Comcast to send infected-PC alerts

Comcast to send infected-PC alerts

Summary: Comcast is launching a trial of a new automated service that will warn broadband customers of possible virus infections, if the computers are behaving as if they have been compromised by malware.

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Comcast is launching a trial on Thursday of a new automated service that will warn broadband customers of possible virus infections, if the computers are behaving as if they have been compromised by malware. For instance, a significant overnight spike in traffic being sent from a particular Internet Protocol address could signal that a computer is infected with a virus taking control of the system and using it to send spam as part of a botnet.

The largest residential Internet service provider in the United States, with 15.3 million consumer customers, also is alerted to compromised customer computers when an IP address of one of its customers is identified as the source of spam on an industry spam list.

Customers in Denver are set to begin receiving notifications that their system may be infected with a virus or other malware via a pop-up message in the browser, as part of the new free service, called Comcast Constant Guard. The "Service Notice" will include a link to a Comcast security Web site where customers can follow a set of instructions to remove the malware from their computer.

Read more of "Comcast alerts customers to infected PCs" on CNET News.

Topics: Hardware, CXO, Malware, Security

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11 comments
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  • I hope they do it right

    A good 5-6 years ago, I got e-mail from my ISP saying my computer was infected.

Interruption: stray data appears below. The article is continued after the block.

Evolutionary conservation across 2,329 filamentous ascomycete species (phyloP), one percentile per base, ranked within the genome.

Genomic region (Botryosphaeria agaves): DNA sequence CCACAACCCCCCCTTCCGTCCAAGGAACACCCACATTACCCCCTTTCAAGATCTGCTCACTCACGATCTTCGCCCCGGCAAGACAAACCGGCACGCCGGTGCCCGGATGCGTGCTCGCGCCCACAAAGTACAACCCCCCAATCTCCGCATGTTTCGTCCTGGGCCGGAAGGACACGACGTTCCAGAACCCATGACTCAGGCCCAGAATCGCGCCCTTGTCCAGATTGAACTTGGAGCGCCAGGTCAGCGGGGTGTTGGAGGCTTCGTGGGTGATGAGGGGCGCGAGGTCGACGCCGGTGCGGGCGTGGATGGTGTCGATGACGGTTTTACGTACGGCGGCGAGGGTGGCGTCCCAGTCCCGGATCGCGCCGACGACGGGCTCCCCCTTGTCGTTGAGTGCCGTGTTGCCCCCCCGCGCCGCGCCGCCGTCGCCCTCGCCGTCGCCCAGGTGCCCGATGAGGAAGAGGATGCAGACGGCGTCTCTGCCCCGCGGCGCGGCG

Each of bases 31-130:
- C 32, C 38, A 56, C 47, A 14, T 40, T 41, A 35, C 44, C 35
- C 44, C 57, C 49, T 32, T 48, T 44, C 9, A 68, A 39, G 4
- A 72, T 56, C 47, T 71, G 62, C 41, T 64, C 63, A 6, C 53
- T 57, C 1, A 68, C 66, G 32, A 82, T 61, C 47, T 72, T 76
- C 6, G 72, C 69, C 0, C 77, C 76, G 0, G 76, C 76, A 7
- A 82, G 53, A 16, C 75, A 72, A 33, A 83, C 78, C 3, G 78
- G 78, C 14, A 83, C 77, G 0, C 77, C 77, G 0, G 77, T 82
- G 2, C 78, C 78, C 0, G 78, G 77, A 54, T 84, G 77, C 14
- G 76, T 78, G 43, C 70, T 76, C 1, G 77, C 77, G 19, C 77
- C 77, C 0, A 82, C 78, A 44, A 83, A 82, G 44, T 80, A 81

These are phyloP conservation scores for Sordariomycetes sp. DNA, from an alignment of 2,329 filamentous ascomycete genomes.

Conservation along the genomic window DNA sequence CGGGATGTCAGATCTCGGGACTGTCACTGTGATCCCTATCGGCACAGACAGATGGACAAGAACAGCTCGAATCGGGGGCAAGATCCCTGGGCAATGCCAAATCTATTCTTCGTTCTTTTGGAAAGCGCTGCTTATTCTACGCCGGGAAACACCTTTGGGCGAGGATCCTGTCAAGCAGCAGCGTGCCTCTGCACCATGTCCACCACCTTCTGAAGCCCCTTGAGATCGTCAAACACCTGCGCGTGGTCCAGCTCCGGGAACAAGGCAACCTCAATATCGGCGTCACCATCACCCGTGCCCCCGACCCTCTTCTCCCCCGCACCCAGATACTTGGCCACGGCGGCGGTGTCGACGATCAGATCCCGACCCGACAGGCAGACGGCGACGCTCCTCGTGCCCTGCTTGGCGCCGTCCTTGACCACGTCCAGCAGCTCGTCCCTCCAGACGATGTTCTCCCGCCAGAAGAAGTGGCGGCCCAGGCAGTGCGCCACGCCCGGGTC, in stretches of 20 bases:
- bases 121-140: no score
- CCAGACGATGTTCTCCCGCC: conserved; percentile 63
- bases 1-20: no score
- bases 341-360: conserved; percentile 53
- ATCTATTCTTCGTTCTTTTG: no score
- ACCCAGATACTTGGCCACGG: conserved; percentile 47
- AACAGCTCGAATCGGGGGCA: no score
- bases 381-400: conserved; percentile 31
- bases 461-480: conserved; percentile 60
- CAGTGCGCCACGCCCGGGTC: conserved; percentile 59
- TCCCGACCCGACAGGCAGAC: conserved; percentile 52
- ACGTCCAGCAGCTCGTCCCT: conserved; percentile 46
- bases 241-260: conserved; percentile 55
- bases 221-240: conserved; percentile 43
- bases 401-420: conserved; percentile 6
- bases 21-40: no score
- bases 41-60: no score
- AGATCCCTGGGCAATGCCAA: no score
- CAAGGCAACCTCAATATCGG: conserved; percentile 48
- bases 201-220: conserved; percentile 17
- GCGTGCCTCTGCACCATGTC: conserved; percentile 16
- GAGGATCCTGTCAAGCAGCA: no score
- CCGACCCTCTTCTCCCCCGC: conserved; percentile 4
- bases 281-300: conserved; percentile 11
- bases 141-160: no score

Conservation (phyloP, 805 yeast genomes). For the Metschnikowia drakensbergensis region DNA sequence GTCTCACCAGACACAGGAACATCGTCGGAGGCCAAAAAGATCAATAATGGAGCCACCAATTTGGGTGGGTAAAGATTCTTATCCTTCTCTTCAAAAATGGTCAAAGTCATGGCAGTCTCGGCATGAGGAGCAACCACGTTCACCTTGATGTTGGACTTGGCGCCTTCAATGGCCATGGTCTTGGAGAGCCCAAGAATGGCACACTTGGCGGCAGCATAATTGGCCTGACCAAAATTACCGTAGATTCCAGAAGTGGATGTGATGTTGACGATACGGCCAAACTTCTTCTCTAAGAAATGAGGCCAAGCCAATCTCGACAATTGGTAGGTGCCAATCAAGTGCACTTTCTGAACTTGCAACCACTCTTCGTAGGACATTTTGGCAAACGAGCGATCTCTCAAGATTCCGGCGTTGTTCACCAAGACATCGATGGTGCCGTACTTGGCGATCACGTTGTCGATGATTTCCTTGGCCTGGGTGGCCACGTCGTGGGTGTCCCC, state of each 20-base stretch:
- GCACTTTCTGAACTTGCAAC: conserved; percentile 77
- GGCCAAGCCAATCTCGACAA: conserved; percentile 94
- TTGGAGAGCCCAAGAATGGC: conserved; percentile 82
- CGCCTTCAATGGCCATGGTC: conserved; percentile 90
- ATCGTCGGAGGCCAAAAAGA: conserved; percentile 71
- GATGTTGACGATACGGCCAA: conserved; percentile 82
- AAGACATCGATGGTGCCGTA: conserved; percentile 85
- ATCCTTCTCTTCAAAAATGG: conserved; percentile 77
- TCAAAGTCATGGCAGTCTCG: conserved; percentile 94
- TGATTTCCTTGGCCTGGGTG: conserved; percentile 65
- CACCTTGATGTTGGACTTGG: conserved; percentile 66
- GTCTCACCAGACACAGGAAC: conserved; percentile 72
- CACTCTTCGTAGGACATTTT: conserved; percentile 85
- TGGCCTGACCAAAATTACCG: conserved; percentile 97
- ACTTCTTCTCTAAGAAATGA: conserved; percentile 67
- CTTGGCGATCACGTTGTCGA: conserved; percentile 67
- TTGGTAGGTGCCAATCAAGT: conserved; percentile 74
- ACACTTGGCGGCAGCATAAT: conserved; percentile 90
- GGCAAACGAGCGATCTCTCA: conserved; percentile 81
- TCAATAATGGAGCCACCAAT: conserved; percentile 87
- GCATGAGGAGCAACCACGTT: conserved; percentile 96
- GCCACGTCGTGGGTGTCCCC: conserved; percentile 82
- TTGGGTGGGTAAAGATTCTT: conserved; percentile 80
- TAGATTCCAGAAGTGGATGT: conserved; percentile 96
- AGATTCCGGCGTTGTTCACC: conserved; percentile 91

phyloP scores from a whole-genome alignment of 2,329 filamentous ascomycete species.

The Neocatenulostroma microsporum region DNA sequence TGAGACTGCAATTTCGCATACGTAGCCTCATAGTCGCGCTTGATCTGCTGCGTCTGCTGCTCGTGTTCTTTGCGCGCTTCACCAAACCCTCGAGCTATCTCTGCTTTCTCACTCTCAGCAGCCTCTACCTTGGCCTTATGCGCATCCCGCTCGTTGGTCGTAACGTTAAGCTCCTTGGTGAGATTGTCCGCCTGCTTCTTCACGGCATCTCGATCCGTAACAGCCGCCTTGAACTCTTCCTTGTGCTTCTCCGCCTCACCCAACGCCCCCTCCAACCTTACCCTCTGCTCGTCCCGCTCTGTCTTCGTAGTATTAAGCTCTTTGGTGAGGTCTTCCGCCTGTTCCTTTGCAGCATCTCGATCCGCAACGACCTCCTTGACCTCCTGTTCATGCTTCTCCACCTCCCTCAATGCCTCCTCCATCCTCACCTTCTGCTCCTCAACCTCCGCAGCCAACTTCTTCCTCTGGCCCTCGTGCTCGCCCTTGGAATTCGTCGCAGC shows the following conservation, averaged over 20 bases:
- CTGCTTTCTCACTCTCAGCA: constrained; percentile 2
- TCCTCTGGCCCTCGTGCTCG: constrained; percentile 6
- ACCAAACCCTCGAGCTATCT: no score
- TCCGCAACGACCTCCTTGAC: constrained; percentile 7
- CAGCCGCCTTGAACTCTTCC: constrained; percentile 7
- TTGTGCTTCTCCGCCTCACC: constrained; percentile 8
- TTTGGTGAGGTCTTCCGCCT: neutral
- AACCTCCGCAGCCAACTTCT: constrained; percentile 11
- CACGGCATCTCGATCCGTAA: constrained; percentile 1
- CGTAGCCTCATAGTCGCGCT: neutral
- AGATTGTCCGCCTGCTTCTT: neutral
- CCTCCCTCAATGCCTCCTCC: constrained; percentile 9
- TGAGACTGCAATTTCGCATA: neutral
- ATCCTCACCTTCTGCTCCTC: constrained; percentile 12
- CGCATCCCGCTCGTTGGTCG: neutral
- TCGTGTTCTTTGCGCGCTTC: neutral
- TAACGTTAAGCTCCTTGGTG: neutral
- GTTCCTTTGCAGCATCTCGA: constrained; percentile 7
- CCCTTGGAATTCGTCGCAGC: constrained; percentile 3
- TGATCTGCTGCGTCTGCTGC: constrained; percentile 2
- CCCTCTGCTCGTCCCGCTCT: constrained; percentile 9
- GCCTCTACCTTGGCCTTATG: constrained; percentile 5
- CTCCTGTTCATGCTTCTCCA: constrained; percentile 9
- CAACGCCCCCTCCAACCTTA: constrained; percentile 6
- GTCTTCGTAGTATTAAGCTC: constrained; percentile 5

I went and checked every computer I had. Went so far as scanning with a security tool that wasn't publicly available. Nothing. Nada. Squat. Everything was fine.

    After an hour on the phone with them, finally getting escalated to someone with a clue, we diagnosed the "problem". My Spam Assassin install was DoSing their servers because they cached every negative request to blackhole lists instead of applying logic to it.
    rpmyers1
  • Will they send infected Mac alerts, too?

    Just wonderin', you know?
    Userama
    • It appears to be platform agnostic

      so I would say yes.
      JT82
    • Probably

      it looks like they're just looking at unusual patterns in Internet traffic from your computer, regardless of your operating system, so it seems very likely that it will support Macintosh, and all other systems as well.
      david3333333
  • RE: Comcast to send infected PC alerts

    Things should be busy for them, seeing that all of the computers I have cleaned infections from over the past 8 months were using Comcast's distribution of McAfee.
    djmik
  • Stupid criminals...LOL!

    Oh yeah, I'm very serious for calling criminals,
    stupid... Comcast is going in the right direction
    for notifying their customers.